It’s easy for your sales rep to start down the slippery slow of falsifying information or to avoid disclosing negative information they receive form the lessee. They have an incentive to do so, they want to close and fund the deal so they can get paid.  To help avoid this temptation, some brokers will make their sales reps pay their entire commission back on defaulted transactions and make sure they know this ahead of time. That way the sales rep won’t have as much of an incentive to ram a deal down someone’s throat to get it funded – they know ahead of time they won’t make any money on a bad deal. 

While a sales rep truly dedicated to fraud can be tough to catch (at least initially), the following are good checks and balances to implement in your office:

  • A documentation coordinator or other non-interested party should make a call to both the lessee and vendor prior to documents being sent out to confirm everything matches up,
  • Documents should be reviewed by somebody other than the sales rep prior to being sent to the lessee, and prior to being send to the funding source,
  • If your shop handles the verbal verification or verifies the information on a site report, the sales rep or anybody who has a vested interest in the transaction should not be involved. 

It’s also easy for your accounting or documentation personnel to avoid bringing certain negative information to light. Perhaps like the sales rep on the deal they get a bonus for hitting a certain funding level or receive a small spiff on every funded deal? Or perhaps they don’t want to rock the boat and create more work for themselves; they just want to get the file off their desk. The bottom line is that no one person should be responsible for an entire accounting cycle. In other words no one person should be allowed to approve vendor invoices, prepare checks to go to that same vendor, sign the checks, post the checks to the general ledger and reconcile the bank account. 

Just like you have someone audit your sales rep’s work, make sure somebody is reviewing your funder’s work before it’s finally submitted to the funding source. This isn’t just to catch fraudulent activities. Everybody makes mistakes, and it’s far better to have another set of eyes review a deal before that check for $1,500 goes out written for $15,000!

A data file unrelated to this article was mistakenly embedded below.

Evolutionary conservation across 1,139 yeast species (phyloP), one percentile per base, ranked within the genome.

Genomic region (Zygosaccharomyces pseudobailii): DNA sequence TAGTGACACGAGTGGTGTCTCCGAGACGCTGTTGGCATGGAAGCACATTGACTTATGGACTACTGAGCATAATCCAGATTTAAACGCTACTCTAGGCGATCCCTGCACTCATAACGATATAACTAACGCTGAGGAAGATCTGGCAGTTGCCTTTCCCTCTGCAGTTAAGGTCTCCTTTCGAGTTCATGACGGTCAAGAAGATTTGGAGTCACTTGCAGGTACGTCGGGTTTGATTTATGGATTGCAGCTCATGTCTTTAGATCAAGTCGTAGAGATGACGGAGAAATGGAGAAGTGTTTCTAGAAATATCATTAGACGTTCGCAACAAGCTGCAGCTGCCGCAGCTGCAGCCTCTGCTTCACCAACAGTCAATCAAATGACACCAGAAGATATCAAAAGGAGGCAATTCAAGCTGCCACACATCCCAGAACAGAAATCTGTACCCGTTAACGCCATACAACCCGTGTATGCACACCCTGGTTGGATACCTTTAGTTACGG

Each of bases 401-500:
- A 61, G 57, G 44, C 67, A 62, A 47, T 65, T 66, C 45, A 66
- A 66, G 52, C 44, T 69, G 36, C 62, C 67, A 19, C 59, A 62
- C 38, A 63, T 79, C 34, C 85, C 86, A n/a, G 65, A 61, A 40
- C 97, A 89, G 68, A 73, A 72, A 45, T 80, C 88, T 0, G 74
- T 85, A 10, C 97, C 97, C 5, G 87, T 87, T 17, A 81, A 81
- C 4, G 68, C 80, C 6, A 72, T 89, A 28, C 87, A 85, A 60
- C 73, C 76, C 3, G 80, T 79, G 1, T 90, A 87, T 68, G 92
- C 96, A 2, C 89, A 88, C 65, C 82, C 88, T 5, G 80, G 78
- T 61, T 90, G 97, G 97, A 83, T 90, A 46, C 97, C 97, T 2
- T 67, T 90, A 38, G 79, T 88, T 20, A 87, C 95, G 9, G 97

But what to do if an ethical quandary makes it to your desk? What if you’ve made the right decisions, and the right hires, but an issue is still presented to you that has more than one possible solution? As Chatterjee, Minkes, Small (1999) stated, “In principle, the right answer in ethical issues might often be morally and legally clear; but in fact the outcome is not always so clear-cut.” Joseph L. Badaracco, Jr. (1995) of Harvard Business School came up with four practical steps, or questions, that provide a basic framework on how to deal with difficult dilemmas:

  1. Which course of action will do the most good and the least harm?
  2. Which alternatives best serves others’ rights, including shareholders’ rights?
  3. What plan can I live with, which is consistent with the basic values and commitments of my company?
  4. What course of action is feasible in the world as it is?

Ultimately, it comes down to making sure that you have employees that your trust, and that you as their leader lead by example in the manner you want your organization to be run. Not only can unethical behavior be costly from a managerial standpoint, but it can breed unscrupulous behavior in your employees. And while an employee truly dedicated to causing mayhem in your office will at least be initially successful, it’s important nonetheless to have the safeguards in place.  As Mark L. Damschroder, J.D., my ethics instructor in graduate school once said, “You don’t lock your doors to keep the criminals out; you lock them to keep the honest people from being tempted.”


Association of Certified Fraud Examiners. (2014). Report to the Nations on Occupational Fraud and Abuse.  2014 Global Fraud Study. Pg 4.

Badaracco, Jr. Joseph L. (1995).  Business Ethics Roles and Responsibilities.  Homewood, IL: Irwin

Bienert, M., & Schnebel, E. (2004).  Implementing Ethics in Business Organizations.  Journal of Business Ethics, 53, 203-211. 

Chatterjee, S.R., Minkes, A.L., Small, M.W. (1999).  Leadership and Business Ethics: Does it Matter?  Implications for Management.  Journal of Business Ethics, 20, 327-335.

Brian Schonfeld, CLP
Project & Information Manager | Pawnee Leasing Corporation
Brian Schonfeld, CLP, is with Pawnee Leasing Corporation, Fort Collins, CO. Schonfeld is an active member of the National Association of Leasing Brokers where he serves on both the Membership Committee and the Communications Committee. Since 1991, NAELB has provided the most comprehensive resources and education designed to advance the skills, integrity and value of its members and the equipment leasing profession. For more information, visit